‘Written In Blood’, to me, is like a precious gem that needs to be cherished. Maybe it’s because I’ve owned it since I was teenager, but this album means a lot to me. Up to this day, it’s one of the more unique highlights of my collection. It covers a lot of elements that draw me to this kind of music and therefore is definitely worth checking out!
Dissection had members other than Jon Nödtveidt. You knew that, didn't you? Probably in the back of your mind, but I bet you can't name any of them. Well, when two of the central members on the 'Storm of the Light's Bain' sessions broke off of Dissection, Soulreaper was formed with a rather different musical slant. Somewhat surprisingly, given Dissection's particular musical mold, Soulreaper's debut album is a blast of fairly oldschool, straightforward death metal, massively influenced by Morbid Angel's 'Covenant' as well as, yes, hints of Dissection-style melodic black metal at certain moments. It's not an album that ever really made waves in the underground, but it's certainly a worthwhile, somewhat forgotten slab of straightforward, energetic extreme metal.
The brooding, dark, aggressive strains of 'Covenant' are absolutely all over this record- half the tremolo riffs are ripped straight from Azagthoth's handbook of gloomy, tense numbers from Morbid Angel's third. Tracks like 'Satanized' could be at times mistaken for uptempo numbers like 'Rapture' or 'Pain Divine,' but it's on the slower tracks that the comparison becomes ludicrous: 'Subterranean Might' is an absolutely clear retread of 'Blessed Are the Sick/Leading the Rats' and 'God of Emptiness,' with the same twisted, bending, swaying riffs and sluggish, double bass-fueled drumming. In fact, minus the subtle undercurrent of black metal that pops up at certain moments, this could be considered a straight clone record- the vocals even sound like an imitation of Vincent's most of the time. Still, the strains of Dissection are never too far away, with flurries of blackened arpeggios confusing the sound along with more defined minor key tremolo riffs that sacrifice the twisted vision of Tampa death for something a bit more palatable and Swedish in style. Is anything on here original? No, definitely not- but it's a combination I've never heard before.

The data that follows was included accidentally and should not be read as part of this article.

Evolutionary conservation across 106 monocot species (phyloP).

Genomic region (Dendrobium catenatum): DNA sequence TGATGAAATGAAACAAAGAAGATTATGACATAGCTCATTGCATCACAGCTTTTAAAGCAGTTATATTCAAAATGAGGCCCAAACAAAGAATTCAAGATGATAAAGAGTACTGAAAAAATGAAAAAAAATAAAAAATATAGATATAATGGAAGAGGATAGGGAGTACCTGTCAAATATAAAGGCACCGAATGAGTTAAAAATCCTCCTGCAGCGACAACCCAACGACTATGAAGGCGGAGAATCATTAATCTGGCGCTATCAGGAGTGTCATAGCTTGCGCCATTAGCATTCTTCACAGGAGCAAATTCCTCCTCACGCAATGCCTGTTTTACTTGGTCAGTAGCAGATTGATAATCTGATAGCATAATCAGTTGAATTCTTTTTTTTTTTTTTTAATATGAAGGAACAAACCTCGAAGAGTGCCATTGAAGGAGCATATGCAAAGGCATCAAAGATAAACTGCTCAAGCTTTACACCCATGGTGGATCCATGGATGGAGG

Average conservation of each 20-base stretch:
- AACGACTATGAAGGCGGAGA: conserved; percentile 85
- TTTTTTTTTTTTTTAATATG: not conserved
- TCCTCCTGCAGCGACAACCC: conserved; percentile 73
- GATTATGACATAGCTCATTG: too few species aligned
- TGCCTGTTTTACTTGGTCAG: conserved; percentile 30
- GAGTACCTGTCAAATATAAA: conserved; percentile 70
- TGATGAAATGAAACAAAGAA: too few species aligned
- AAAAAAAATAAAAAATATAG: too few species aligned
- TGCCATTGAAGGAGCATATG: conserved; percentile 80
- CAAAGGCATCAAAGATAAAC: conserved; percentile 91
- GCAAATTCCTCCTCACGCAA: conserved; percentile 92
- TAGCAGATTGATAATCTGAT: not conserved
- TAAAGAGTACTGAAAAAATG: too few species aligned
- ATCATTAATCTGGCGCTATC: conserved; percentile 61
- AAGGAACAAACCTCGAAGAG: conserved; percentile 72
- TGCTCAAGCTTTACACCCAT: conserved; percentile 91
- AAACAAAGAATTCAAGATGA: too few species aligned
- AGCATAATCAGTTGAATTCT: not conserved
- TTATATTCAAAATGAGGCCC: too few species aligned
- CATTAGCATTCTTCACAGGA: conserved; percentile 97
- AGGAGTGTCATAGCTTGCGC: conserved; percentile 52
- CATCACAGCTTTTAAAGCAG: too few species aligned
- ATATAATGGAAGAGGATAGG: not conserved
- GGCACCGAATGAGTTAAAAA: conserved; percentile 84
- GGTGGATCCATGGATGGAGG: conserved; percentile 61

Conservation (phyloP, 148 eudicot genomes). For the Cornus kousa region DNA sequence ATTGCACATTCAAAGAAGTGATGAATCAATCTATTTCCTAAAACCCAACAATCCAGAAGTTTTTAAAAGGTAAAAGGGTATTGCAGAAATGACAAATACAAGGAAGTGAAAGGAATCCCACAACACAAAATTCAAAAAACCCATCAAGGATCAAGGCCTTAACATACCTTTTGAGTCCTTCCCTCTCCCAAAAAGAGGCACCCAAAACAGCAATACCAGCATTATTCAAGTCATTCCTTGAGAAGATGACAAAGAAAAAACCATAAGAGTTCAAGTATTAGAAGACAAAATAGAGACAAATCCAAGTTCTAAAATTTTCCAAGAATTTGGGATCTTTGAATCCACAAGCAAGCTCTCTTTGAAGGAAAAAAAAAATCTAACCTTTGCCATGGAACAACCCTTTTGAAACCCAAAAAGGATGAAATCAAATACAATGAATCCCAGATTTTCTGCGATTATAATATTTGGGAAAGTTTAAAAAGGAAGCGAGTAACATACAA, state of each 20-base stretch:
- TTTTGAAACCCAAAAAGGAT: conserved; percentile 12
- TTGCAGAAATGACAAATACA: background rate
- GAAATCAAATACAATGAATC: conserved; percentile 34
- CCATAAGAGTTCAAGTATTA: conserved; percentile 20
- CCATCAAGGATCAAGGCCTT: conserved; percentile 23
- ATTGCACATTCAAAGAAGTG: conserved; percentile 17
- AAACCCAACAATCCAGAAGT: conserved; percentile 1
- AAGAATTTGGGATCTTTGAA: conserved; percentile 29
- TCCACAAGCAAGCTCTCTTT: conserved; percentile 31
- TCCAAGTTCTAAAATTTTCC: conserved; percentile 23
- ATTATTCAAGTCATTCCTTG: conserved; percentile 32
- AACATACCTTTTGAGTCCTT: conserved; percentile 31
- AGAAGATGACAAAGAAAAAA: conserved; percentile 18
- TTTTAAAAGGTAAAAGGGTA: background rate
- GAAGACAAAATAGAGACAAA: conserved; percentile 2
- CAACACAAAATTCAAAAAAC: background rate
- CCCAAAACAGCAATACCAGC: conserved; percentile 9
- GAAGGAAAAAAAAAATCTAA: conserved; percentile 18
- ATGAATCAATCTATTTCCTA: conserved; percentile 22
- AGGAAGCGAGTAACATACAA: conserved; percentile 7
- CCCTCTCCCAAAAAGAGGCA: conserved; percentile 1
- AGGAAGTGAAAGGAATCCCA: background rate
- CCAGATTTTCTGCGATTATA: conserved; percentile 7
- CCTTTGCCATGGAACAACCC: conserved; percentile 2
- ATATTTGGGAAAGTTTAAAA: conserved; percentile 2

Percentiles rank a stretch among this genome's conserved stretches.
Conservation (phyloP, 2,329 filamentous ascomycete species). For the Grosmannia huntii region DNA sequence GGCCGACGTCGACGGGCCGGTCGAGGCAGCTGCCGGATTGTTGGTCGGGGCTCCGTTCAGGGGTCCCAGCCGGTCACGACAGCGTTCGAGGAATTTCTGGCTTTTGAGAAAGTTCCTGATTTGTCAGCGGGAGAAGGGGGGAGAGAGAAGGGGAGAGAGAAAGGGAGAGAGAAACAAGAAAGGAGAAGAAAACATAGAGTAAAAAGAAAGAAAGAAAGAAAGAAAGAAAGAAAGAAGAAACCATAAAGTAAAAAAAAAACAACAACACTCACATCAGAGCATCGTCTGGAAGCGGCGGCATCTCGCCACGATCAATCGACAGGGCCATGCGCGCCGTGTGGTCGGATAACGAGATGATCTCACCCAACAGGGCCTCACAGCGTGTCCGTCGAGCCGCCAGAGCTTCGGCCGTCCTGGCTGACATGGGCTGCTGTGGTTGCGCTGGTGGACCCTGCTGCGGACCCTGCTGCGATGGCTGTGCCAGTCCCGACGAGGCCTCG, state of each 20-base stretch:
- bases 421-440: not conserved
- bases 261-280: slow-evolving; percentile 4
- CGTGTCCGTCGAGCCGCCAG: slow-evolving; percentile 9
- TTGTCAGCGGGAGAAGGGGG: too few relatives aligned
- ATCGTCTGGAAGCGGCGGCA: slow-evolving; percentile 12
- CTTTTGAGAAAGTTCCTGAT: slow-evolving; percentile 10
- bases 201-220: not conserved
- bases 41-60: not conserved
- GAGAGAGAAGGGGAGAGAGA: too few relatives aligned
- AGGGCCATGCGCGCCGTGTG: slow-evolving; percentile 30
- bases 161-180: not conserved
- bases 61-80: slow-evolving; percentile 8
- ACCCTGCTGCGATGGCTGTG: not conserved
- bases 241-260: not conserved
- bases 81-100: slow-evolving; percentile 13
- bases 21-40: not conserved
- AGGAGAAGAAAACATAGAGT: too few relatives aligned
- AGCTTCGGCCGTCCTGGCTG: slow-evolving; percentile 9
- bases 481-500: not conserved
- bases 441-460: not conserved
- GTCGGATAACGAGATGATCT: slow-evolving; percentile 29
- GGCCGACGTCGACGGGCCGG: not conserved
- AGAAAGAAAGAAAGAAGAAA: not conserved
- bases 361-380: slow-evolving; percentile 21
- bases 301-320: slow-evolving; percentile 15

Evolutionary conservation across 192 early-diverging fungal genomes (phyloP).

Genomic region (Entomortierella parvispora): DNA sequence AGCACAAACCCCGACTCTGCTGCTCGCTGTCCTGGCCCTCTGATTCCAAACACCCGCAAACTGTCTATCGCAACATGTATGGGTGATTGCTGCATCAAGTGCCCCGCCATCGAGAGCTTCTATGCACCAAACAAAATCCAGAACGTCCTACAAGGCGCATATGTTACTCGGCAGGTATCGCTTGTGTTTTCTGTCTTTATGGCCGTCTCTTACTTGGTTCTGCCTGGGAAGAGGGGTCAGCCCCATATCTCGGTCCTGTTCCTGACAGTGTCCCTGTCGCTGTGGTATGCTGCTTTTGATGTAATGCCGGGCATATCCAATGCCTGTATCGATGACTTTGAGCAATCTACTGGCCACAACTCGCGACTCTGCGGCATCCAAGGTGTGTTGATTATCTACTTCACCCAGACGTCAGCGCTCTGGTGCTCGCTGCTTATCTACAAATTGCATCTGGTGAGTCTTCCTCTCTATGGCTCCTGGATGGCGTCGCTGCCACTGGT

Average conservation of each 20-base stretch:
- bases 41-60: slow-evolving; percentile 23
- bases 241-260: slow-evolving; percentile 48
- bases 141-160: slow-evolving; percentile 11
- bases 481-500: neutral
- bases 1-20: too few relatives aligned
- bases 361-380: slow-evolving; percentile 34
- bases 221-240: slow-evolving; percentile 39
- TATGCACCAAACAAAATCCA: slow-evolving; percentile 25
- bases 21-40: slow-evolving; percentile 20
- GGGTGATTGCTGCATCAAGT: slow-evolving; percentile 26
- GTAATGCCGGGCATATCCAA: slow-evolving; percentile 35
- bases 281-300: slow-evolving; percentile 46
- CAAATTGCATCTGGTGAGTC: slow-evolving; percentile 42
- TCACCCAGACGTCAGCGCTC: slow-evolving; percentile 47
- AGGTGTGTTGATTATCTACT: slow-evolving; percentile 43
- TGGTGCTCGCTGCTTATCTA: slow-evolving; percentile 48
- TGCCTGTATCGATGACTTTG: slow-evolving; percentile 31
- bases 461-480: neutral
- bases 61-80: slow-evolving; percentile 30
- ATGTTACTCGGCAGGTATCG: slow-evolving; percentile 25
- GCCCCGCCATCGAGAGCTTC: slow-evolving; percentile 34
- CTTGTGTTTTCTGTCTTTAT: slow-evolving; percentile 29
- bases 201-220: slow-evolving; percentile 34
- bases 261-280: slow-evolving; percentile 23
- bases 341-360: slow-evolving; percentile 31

For the most part, it works. After listening to this a few times I'm starting to notice this wearing somewhat thing- the more blackened parts tend to drag out the same general riff too long, and the band is definitely at their best churning out ugly, dissonant tremolo riffs over a bed of blasts and double bass, but those parts are good enough to mostly override the occasional misstep the band makes. 'Written in Blood' is definitely not an album designed to stand up to heavy, close listening, but it's a pretty satisfying slab of blackened death metal that more probably should have heard when it came out. It's generally energetic, riffy, and capably performed and produced music, so if you find this in a bargain bin (its most likely location) there's no reason not to give it a try.
Thanks to Spotify I've been discovering zillions of bands and side projects I'd never heard of. Most of the time there's a good reason why I'd never heard of them, but every so often I'll find a true gem of an album that I'll want to share with anyone who'll listen -- and this is one.